Allianz Partners delves into healthcare trends accelerated by COVID-19

Allianz Partners delves into healthcare trends accelerated by COVID-19 | Insurance Business Australia

Allianz Partners delves into healthcare trends accelerated by COVID-19

The COVID-19 pandemic has shaken the Australian healthcare industry, significantly accelerating healthcare trends beyond the timelines predicted in the Allianz Partners “World in 2040” series released three years ago. In a follow-up report, the insurer has now delved into the delivery of new treatments and medicines years earlier than previously predicted.

Allianz Partners' new report, commissioned by futurist Ray Hammond, examines the COVID-19 pandemic's impact on the future of healthcare, science, and technology, with the aim of ensuring that health insurance fits customers' current and future needs.

“As a result of COVID-19, the future has suddenly become a lot closer, particularly in terms of medical science and healthcare innovations. A lot of my predictions from 2019 have already come through, so this report, commissioned by Allianz Partners, is extremely timely,” Hammond said. “The cost of the pandemic on lives has been extremely detrimental, and we will be mourning lives lost for decades to come. There is, however, a very positive takeaway from this bleak time in our history – the transformations in science and healthcare. The research into heart attacks, killer diseases, and other conditions will hopefully save many lives in the years to come.”

The vast potential of mRNA technologies

The COVID-19 pandemic compelled the global health and science community to develop a vaccine as quickly as possible, transforming medical science. The development and deployment of genetic mRNA technologies are considered the most significant advancement in medical science since the pandemic hit in 2020, with over eight billion vaccine doses administered globally by December 2021 and more than 4.4 billion people (approximately 56% of the world's population) having received one or more doses of a vaccine.

Now, the technologies used to produce these vaccines are used to develop further treatments, with researchers at the Yale School of Medicine focusing on creating a vaccine for malaria, while researchers at King's College London focus on regenerating cardiac arrest-damaged heart tissues in animal trials. Moderna has also started a trial for an HIV vaccine.

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Remote healthcare delivery

With the COVID-19 pandemic forcing countries to close their borders and implement lockdowns, using telemedicine, virtual wards, and health technology has become the new normal across the globe – reducing the burden on hospitals and doctors during the pandemic.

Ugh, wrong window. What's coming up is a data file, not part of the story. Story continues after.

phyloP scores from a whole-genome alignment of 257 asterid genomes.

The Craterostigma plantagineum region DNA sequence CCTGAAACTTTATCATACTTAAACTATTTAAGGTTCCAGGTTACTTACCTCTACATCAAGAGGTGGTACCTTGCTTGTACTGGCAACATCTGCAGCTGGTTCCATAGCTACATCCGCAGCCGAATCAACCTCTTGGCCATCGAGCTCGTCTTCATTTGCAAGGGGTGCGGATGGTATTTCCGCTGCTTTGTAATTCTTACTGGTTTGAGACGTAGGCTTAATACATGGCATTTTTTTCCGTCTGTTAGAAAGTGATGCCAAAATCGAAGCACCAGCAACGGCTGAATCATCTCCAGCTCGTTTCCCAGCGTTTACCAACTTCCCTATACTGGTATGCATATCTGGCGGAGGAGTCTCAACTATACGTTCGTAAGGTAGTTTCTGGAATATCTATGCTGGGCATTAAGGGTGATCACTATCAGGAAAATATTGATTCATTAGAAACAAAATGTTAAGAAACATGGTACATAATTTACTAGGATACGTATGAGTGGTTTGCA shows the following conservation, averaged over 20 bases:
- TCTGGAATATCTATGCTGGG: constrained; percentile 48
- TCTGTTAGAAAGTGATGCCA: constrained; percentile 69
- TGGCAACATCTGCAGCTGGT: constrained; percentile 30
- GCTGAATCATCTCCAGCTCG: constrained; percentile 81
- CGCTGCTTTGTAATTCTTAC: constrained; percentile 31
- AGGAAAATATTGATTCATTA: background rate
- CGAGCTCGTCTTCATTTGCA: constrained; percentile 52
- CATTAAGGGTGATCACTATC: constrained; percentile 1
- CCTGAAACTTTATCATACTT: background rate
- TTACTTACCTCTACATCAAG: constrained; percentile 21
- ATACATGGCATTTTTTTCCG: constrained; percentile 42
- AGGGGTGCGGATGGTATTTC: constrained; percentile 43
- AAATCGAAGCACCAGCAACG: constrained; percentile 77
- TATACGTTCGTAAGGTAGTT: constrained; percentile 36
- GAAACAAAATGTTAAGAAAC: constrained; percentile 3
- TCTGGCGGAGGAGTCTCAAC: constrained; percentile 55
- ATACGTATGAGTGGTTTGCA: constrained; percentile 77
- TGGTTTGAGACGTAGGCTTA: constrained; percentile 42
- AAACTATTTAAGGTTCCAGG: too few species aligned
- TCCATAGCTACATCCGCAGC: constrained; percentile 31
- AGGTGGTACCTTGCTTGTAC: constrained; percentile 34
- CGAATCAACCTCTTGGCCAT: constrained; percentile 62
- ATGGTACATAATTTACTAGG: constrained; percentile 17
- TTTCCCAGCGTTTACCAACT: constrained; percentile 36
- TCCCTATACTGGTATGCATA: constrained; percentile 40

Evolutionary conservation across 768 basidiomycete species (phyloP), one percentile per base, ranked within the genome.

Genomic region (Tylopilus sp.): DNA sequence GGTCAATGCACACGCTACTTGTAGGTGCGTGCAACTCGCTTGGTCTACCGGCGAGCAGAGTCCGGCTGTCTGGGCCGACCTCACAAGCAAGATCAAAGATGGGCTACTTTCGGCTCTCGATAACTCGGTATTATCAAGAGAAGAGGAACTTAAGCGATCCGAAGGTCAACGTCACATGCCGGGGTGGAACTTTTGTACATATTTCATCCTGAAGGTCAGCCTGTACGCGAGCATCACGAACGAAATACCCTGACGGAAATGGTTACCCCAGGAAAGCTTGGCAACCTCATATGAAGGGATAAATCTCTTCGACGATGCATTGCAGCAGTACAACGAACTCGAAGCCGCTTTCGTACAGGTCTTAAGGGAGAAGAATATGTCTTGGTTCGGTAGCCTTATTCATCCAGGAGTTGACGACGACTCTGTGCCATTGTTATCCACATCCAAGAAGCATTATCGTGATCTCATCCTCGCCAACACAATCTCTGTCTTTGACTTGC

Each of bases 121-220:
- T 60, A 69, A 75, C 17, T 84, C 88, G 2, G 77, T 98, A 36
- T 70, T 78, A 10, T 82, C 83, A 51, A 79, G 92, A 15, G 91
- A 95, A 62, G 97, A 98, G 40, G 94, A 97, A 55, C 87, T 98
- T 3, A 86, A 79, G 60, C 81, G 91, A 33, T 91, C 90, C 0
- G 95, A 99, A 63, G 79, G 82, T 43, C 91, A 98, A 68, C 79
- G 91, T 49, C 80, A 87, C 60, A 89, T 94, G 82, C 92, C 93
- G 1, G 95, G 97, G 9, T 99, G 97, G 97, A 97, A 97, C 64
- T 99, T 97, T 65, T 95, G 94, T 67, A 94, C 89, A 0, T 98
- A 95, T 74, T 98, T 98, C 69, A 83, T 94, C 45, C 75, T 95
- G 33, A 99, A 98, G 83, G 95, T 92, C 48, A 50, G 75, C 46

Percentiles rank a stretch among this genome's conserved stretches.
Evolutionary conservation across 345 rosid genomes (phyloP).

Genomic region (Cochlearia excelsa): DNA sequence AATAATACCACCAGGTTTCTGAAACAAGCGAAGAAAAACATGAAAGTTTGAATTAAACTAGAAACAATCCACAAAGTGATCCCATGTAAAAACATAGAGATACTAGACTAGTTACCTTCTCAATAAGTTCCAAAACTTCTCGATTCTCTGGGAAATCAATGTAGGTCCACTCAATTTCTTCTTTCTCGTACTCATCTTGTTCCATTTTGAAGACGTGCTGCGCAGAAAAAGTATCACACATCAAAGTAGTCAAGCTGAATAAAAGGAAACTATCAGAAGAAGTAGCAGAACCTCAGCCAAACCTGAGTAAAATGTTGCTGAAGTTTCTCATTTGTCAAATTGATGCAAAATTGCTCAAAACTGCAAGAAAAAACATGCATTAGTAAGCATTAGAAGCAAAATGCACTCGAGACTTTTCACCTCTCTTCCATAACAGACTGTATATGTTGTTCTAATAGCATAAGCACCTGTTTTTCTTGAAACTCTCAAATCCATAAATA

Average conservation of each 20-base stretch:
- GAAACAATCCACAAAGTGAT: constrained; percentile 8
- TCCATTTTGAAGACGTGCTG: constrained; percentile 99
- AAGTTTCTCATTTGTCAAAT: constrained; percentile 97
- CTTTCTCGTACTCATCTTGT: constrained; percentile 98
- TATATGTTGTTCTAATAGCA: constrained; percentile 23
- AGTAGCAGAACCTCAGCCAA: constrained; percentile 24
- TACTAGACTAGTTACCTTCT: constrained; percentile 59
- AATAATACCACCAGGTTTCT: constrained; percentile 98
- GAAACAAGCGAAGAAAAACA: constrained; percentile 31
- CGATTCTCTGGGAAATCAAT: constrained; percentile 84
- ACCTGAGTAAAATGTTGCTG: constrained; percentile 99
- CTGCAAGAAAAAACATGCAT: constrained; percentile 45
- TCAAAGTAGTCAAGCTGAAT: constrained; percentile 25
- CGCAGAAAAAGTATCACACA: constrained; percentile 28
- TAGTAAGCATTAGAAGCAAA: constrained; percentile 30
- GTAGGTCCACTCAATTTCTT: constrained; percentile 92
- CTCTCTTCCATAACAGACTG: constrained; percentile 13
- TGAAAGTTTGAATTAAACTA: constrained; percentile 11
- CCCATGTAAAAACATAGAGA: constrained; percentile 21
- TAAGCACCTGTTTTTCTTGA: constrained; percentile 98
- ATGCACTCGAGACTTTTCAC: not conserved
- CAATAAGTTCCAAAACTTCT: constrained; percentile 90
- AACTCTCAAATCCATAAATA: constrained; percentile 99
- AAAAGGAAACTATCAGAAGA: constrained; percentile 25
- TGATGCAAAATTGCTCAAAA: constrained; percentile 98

Accelerated adoption of health tech

Health technology now goes well beyond the traditional smart watch as devices offer consumers and medics virtual snapshots of a patient's vital signs. As the virtual ward develops and more patients are treated at home, other sensors and monitors provide additional information about patients' health and wellbeing to medics, including mats that can detect changes in a patient's gait, cameras for patient observation, motion sensors, electric plug and switch sensors, door sensors, humidity sensors, and ambient temperature sensors.

In the future, the report expects monitoring patients in the virtual wards to become less time-consuming as artificial intelligence systems (AI) assume the role of monitoring the patients 24 hours a day.

Commenting on the report, Paula Covey, chief marketing officer for health at Allianz Partners, said: “Without doubt, the single biggest driving factor behind this drastic acceleration has been the COVID-19 pandemic. The enormous collective effort from the global medical science community, who came together to develop vaccines and treatments as quickly as possible, was unprecedented. Not only that, but the discoveries they've made – particularly in relation to mRNA technologies – can be applied to lots of other disease areas. This is a very welcome silver lining following a challenging few years for people around the world. As ever, Allianz Partners is harnessing the findings of this report to inform our long-term planning to ensure our offerings are relevant, customer-centric, and future-focused.”

Allianz Partners Australia CEO Chris McHugh added: “While COVID-19 accelerated the use of telemedicine, we're proud to have offered telehealth services with our products for many years. We remain committed to improving the lives of our members by offering increased choice and options for care. By innovating with the likes of digital apps and other wellbeing services, we aim to remain relevant and accessible today and in the future.”